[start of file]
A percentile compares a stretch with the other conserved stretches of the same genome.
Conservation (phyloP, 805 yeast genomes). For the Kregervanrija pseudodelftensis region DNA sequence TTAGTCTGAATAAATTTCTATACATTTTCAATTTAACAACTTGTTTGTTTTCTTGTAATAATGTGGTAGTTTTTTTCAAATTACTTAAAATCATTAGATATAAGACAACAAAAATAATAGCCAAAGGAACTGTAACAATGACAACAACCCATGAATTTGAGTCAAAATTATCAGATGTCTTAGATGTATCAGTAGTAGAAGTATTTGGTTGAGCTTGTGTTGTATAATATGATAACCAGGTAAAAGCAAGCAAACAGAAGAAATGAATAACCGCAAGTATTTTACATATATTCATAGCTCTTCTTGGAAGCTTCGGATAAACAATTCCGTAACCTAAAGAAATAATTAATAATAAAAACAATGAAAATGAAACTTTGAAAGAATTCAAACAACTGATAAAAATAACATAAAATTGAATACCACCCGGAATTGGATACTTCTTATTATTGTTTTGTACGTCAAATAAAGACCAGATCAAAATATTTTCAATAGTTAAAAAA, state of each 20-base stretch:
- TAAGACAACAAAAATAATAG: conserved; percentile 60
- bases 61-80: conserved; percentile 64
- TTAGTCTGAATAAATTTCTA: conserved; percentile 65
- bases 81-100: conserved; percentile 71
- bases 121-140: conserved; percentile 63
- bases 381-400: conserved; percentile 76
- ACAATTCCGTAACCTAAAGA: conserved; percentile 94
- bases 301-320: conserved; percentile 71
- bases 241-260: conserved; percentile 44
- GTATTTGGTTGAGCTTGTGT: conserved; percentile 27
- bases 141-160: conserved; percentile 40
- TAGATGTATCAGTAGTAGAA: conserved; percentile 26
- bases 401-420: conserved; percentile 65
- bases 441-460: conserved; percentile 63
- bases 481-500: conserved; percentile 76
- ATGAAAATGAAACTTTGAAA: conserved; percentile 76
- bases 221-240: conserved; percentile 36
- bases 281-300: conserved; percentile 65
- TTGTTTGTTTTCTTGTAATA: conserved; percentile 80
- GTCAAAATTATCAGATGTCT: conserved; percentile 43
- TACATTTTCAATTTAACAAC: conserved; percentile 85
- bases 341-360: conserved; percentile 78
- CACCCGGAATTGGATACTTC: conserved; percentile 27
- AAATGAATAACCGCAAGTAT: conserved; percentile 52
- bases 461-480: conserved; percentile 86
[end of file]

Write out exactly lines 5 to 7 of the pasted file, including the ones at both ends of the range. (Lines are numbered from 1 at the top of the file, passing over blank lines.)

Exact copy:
- TTAGTCTGAATAAATTTCTA: conserved; percentile 65
- bases 81-100: conserved; percentile 71
- bases 121-140: conserved; percentile 63